Mortgage Lenders' Profit Margin Outlook Improves on Reported Continued Strength of Consumer Mortgage Demand
September 10, 2020
WASHINGTON, DC – Mortgage lenders’ profit margin outlook for the next three months increased even further due to strong consumer demand, according to Fannie Mae's Q3 2020 Mortgage Lender Sentiment Survey® According to the third quarter survey, 48% of lenders believe profit margins will increase compared to the prior quarter, building on an already strong profit margin outlook, while 37% believe profits will remain the same and 15% believe profits will decrease.
Reported consumer demand remained strong in the third quarter across all loan types, and in many cases neared or reached new highs. Lenders reporting purchase mortgage demand growth for both the prior three months and the next three months rose significantly from last quarter across all loan types (i.e., GSE-eligible, non-GSE-eligible, and government) and is back on par with the same time last year. Similarly, according to lenders, refinance mortgage demand remained extremely strong in the third quarter across all loan types on both a look-back and look-forward basis. On net, lenders also reported a further tightening of credit standards over the prior three months and expect them to remain largely the same over the next three months
"This quarter's MLSS results align with the strong housing recovery amid the larger economic downturn due to COVID-19," said Fannie Mae Senior Vice President and Chief Economist Doug Duncan. "Lenders' reported purchase mortgage demand for the prior three months across all loan types have returned from sharp drops to the levels seen last year for the same quarter. Purchase demand growth expectations for the next three months reached the highest third-quarter readings since survey inception. For the third consecutive quarter, lenders' profitability outlook has remained a strong positive. Pent-up consumer demand, continued low mortgage rates, and favorable mortgage spreads helped drive lender profitability."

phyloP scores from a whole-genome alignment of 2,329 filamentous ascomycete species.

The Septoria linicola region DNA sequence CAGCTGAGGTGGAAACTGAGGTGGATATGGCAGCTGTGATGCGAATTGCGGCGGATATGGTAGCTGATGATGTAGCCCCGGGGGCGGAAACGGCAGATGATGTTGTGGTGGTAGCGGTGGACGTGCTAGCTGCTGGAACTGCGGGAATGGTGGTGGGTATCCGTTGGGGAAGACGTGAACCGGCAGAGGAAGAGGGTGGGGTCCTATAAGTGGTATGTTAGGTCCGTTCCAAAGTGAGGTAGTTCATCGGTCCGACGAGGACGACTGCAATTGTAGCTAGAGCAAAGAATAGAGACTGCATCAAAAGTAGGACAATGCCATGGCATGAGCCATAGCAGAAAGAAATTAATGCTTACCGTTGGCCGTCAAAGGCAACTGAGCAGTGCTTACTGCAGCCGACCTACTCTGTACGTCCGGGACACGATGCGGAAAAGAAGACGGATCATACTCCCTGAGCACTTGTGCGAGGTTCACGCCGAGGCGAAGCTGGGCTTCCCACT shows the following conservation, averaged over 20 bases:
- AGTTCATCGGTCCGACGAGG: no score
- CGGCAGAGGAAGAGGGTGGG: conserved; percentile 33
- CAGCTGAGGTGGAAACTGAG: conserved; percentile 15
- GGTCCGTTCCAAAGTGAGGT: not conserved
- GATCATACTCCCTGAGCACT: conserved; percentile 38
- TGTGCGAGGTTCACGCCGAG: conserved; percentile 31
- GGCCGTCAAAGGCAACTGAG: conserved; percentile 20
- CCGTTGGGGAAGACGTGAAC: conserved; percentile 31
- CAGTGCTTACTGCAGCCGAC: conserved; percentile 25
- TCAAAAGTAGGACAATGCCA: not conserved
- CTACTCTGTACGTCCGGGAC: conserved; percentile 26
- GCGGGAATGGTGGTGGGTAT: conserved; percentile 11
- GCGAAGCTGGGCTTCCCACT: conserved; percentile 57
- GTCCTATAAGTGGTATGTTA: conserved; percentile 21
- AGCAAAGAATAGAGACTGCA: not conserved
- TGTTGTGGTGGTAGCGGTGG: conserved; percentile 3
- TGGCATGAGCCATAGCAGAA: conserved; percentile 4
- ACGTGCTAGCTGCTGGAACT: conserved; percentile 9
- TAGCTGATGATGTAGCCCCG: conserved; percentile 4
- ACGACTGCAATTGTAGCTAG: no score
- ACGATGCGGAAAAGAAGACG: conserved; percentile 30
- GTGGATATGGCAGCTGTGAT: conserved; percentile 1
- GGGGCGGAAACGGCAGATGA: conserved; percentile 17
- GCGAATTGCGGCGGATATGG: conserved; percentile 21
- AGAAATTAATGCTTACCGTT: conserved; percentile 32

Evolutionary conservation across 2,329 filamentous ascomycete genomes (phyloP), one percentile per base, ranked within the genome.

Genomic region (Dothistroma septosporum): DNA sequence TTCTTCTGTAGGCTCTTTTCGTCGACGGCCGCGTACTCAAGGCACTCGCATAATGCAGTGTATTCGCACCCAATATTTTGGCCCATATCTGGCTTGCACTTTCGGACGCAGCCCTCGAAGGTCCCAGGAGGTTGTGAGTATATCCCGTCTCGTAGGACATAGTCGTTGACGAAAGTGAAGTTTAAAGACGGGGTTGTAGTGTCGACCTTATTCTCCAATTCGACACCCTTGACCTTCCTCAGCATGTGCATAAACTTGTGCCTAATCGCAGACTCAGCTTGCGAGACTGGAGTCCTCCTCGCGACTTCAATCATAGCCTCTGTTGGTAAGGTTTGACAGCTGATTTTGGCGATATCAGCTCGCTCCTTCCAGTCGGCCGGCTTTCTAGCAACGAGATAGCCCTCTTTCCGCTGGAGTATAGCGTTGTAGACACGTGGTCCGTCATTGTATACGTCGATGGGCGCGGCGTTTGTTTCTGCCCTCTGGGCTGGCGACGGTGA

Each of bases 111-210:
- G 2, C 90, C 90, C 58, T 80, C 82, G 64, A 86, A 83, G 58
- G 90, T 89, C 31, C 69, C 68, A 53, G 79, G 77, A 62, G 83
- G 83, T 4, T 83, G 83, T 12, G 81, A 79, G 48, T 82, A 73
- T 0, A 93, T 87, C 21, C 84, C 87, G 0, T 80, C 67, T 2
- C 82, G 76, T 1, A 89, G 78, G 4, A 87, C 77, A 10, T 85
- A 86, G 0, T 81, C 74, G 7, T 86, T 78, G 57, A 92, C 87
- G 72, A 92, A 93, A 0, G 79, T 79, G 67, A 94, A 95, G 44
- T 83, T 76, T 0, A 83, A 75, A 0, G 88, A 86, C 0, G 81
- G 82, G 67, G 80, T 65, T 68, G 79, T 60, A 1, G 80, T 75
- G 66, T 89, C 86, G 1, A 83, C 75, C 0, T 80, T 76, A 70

"This quarter, lenders on net continue to report tightening of credit standards for the prior three months, but expected no further tightening next quarter,” Duncan continued. “Lenders attributed credit tightening to the uncertainty on the economic recovery and labor markets resulting from COVID-19. Although the housing market is showing remarkable strength amid the economic and health crisis, potential longer-term downside risks remain, including labor market weakness, low inventory, and home price uncertainty."
MORTGAGE LENDER SENTIMENT SURVEY HIGHLIGHTS:
Wide Mortgage Spreads Persist and Continue to Point to Positive Profitability Outlooks
Mortgage spreads remain elevated, consistent with mortgage lenders' profitability outlook. The average primary mortgage spreads (FRM 30 contract rate versus 10-year Treasury) came in at 229 basis points in August, above the long-run average of approximate 170 basis points.
Purchase Mortgage Demand Rose Significantly; Refinance Mortgage Demand Holds Stable
For purchase mortgages, the net share of lenders reporting demand growth for both the prior three months and the next three months rose significantly from last quarter across all loan types (i.e., GSE-eligible, non-GSE-eligible, and government), after being negative or close to negative last quarter, and is now on par with the readings seen for the same quarter last year.
For refinance mortgages, the net share of lenders reporting demand growth over the prior three months remained strong, reaching a survey high for government loans and second highest reading since 2014 for GSE-eligible and non-GSE-eligible loans. Demand growth expectations on net for the next three months also remained high across all loan types, rising or remaining on par with the previous quarter.
Credit Standards Tightened
Lenders on net continued to report a tightening of credit standards for the prior three months, with the majority expecting credit standards to stay about the same for the next three months.